Denver is a patchwork of 78 neighborhoods, as distinctive now as ever due to the city’s rapid growth over the last 30 years. Among the most modern are LoDo and RiNo, defined by brewpubs, food halls, and new high-rise apartment buildings. There are also the cozy yet hip neighborhoods of Washington Park and Platt Park, as well as the rapidly evolving Highlands, the hottest and busiest neighborhood in town. No matter what you like, you’re bound to find a spot that resonates with you on this list of the best neighborhoods to check out in Denver.
5 Points — 5 Points is the home of jazz culture in Denver and one of the oldest neighborhoods in the city. The area has grown and become very trendy, but despite the constant evolution, it still maintains much of its classic feel. 5 Points plays host to jazz festivals and street parties throughout the summer and offers a collection of cafes, clubs, and great museums. Drop by Coffee at the Point for a cuppa and conversation before meandering through the Black American West Museum, past the historic Cervantes Masterpiece Ballroom.
Highlands/Berkeley — Denver’s hipster hub offers a bustling bar scene along Tennyson Street and no shortage of farm-to-table dining options. This area, formerly known as the North Side, sits just west of the Platte River and downtown and is easily accessed by bike, car, or bus. If in town for only one night, the Highlands is the place to spend your time. Try dinner or weekend brunch at Linger, walk your way through the streets of LoHi (lower Highlands), and be sure to cross the bridge over the Platte River into downtown — it’s one of the best photo ops in the city.
LoDo (lower downtown) and Ballpark — These neighborhoods are full of craft breweries, nightclubs, chic coffee shops, and restaurants. The area is particularly lively during summer with open-air clubs and Colorado Rockies baseball games serving as a constant excuse to party. Rooftop bars are the preferred destination for pre- and post-game hangouts. Live music of nearly every variety is readily available at unique clubs and venues such as Ophelia’s Electric Soapbox and Summit Music Hall.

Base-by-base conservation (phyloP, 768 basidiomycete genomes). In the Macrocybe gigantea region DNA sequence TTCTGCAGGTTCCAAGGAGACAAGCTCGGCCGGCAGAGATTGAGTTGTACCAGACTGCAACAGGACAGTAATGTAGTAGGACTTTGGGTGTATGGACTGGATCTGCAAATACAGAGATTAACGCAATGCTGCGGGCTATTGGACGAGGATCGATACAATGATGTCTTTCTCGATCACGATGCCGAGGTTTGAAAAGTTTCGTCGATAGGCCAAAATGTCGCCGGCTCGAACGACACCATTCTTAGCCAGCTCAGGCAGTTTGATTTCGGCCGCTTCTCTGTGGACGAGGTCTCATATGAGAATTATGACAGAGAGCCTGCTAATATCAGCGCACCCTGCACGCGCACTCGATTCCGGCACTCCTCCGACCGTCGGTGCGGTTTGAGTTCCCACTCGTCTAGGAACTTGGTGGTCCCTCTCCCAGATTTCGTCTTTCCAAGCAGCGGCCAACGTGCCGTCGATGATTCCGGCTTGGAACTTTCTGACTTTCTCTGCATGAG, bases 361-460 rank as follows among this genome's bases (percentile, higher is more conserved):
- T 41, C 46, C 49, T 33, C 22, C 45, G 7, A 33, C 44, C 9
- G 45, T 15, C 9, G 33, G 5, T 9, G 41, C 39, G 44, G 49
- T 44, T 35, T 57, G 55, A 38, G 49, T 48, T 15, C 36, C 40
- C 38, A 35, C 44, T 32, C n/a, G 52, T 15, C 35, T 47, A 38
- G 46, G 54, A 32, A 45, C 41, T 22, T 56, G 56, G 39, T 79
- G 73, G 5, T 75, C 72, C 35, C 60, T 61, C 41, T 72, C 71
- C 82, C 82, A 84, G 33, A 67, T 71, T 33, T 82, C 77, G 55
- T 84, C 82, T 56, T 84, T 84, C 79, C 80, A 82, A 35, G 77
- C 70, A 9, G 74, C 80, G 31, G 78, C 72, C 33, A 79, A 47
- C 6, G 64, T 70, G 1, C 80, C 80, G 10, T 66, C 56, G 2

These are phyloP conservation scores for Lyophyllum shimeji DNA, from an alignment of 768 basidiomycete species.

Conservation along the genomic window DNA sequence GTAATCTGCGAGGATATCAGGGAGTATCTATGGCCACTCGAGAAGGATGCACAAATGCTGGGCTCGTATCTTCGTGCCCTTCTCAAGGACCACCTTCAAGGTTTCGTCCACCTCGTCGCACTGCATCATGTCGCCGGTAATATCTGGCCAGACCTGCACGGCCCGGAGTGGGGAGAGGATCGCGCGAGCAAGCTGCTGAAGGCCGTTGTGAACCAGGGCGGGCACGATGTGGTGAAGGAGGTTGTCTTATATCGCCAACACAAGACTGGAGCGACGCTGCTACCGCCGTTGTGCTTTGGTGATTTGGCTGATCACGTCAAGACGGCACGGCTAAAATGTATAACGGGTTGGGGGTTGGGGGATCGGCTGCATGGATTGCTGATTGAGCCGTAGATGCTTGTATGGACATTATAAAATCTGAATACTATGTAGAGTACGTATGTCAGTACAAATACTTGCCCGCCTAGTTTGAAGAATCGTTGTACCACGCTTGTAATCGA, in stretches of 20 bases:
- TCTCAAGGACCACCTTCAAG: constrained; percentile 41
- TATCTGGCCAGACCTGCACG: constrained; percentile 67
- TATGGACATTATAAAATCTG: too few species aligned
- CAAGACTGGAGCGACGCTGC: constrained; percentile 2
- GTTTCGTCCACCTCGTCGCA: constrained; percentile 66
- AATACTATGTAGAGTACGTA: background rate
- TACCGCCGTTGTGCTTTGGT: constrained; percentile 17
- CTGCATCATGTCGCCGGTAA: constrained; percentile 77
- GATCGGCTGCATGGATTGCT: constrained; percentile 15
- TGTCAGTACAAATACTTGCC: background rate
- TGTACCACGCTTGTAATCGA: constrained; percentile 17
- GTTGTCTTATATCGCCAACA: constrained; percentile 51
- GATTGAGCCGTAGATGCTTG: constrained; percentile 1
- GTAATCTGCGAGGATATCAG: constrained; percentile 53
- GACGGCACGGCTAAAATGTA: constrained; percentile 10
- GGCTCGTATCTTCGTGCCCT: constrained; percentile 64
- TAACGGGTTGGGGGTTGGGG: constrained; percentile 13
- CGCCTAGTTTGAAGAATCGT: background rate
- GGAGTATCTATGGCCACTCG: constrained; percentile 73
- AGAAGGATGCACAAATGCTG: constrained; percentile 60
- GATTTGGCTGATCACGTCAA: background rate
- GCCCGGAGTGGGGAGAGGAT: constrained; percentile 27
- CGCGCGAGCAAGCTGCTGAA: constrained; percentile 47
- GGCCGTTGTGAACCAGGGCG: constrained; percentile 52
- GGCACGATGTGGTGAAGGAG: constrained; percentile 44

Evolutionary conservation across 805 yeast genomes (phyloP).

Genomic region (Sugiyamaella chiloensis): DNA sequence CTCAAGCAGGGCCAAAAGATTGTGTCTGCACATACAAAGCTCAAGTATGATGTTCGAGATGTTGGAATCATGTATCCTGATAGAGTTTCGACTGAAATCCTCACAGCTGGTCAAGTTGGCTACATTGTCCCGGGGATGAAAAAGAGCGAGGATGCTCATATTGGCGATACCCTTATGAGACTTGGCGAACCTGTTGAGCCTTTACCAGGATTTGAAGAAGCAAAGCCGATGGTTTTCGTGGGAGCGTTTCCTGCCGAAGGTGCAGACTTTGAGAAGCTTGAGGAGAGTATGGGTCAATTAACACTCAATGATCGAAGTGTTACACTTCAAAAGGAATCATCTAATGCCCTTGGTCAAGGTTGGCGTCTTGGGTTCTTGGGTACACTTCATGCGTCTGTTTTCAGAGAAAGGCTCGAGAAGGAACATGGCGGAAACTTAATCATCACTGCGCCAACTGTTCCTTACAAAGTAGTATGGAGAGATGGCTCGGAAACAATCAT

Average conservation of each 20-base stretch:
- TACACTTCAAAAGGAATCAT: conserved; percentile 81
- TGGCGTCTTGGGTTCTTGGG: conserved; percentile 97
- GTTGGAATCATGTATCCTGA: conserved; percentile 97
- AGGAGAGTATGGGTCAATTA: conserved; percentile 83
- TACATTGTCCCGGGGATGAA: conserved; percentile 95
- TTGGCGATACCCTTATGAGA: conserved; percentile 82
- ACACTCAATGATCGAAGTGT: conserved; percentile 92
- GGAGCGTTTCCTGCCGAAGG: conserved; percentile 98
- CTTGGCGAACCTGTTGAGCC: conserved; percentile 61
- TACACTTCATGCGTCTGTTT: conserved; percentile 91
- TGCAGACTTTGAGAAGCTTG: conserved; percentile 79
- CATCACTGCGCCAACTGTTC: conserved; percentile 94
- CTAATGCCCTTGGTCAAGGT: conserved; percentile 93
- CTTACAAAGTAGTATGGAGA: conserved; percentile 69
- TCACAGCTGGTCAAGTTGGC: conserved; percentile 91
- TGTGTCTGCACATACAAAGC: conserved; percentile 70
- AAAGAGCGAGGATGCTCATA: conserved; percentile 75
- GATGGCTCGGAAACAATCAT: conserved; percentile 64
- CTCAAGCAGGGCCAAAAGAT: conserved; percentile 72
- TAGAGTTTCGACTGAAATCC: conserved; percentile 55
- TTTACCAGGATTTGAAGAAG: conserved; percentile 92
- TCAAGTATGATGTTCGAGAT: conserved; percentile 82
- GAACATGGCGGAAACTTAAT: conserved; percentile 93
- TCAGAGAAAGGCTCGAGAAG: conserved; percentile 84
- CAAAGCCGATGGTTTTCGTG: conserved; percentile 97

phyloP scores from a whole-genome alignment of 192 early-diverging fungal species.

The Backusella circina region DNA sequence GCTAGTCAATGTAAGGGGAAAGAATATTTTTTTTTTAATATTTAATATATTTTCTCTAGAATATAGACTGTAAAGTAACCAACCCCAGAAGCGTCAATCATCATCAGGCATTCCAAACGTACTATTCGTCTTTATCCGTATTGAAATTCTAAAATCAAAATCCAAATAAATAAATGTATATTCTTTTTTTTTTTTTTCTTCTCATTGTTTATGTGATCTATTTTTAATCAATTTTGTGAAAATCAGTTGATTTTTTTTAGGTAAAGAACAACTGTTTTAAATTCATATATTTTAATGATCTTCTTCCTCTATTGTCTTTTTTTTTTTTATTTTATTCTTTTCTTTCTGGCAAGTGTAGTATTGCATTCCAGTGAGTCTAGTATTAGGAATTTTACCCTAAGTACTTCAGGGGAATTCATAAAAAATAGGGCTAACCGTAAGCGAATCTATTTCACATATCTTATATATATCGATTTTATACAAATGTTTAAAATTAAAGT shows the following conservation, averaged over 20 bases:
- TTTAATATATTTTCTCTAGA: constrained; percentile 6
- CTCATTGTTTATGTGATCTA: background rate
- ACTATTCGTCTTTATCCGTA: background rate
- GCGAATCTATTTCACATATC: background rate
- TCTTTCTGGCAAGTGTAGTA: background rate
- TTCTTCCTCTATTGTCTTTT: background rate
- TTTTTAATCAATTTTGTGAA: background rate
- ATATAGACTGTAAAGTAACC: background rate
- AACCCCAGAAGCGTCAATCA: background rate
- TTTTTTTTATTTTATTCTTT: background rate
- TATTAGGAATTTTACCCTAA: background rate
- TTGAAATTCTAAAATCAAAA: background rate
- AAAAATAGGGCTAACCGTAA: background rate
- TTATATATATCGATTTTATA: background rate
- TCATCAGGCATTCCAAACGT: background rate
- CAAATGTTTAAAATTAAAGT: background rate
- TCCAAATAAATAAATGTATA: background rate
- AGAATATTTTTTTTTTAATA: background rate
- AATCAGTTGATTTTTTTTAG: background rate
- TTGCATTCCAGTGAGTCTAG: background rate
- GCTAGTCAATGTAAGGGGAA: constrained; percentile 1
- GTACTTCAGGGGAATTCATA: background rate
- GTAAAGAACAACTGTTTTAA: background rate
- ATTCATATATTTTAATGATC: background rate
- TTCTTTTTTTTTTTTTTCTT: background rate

RiNo (River North) — Galleries, brewpubs, and innovative dining concepts are the highlight in RiNo. Old, large warehouses now converted into hubs for local creatives and entrepreneurs – among them food halls, coworking spaces, and studios – are very common in this neighborhood. Stop into Ratio Beerworks for an original take on local brew and acoustic performances from touring musical artists. For a unique museum experience, check out old train, plane, and automotive artifacts at the Forney Museum of Transportation.
Capitol Hill — Capitol Hill is a melting pot of long-standing restaurants and classic music venues, such as the Ogden Theatre and Fillmore Auditorium, and lively restaurants and shops on “America’s longest street” – the historic Colfax Avenue. Highlights of Capitol Hill include the famed museum and former residence of Titanic survivor and philanthropist Molly Brown and the unmistakable architecture of the Denver Central Library and Denver Art Museum. Bordering Cap Hill are the Cheesman Park and Congress Park neighborhoods, a hub for Denver’s LGBTQ+ community, as well as music fans.
Baker and Washington Park — The Baker and Washington Park neighborhoods, just south of Capitol Hill and downtown, were Denver’s first idea of a suburb. Baker encompasses South Broadway, a popular nightlife area that doubles as a hub for cafe culture during the day. Browse the extensive used book collection at the Broadway Book Mall or park and work on your laptop at Mutiny Information Cafe. No matter the time of day, stop into Illegal Pete’s, home of the best breakfast burrito in town and a large selection of local craft beers. If you’re looking to get outside, Washington Park beckons for a jog, a game of volleyball, or just a casual hang in one of its large open fields. In the evening, head over to Max Gill and Grill or Reiver’s for a casual dinner.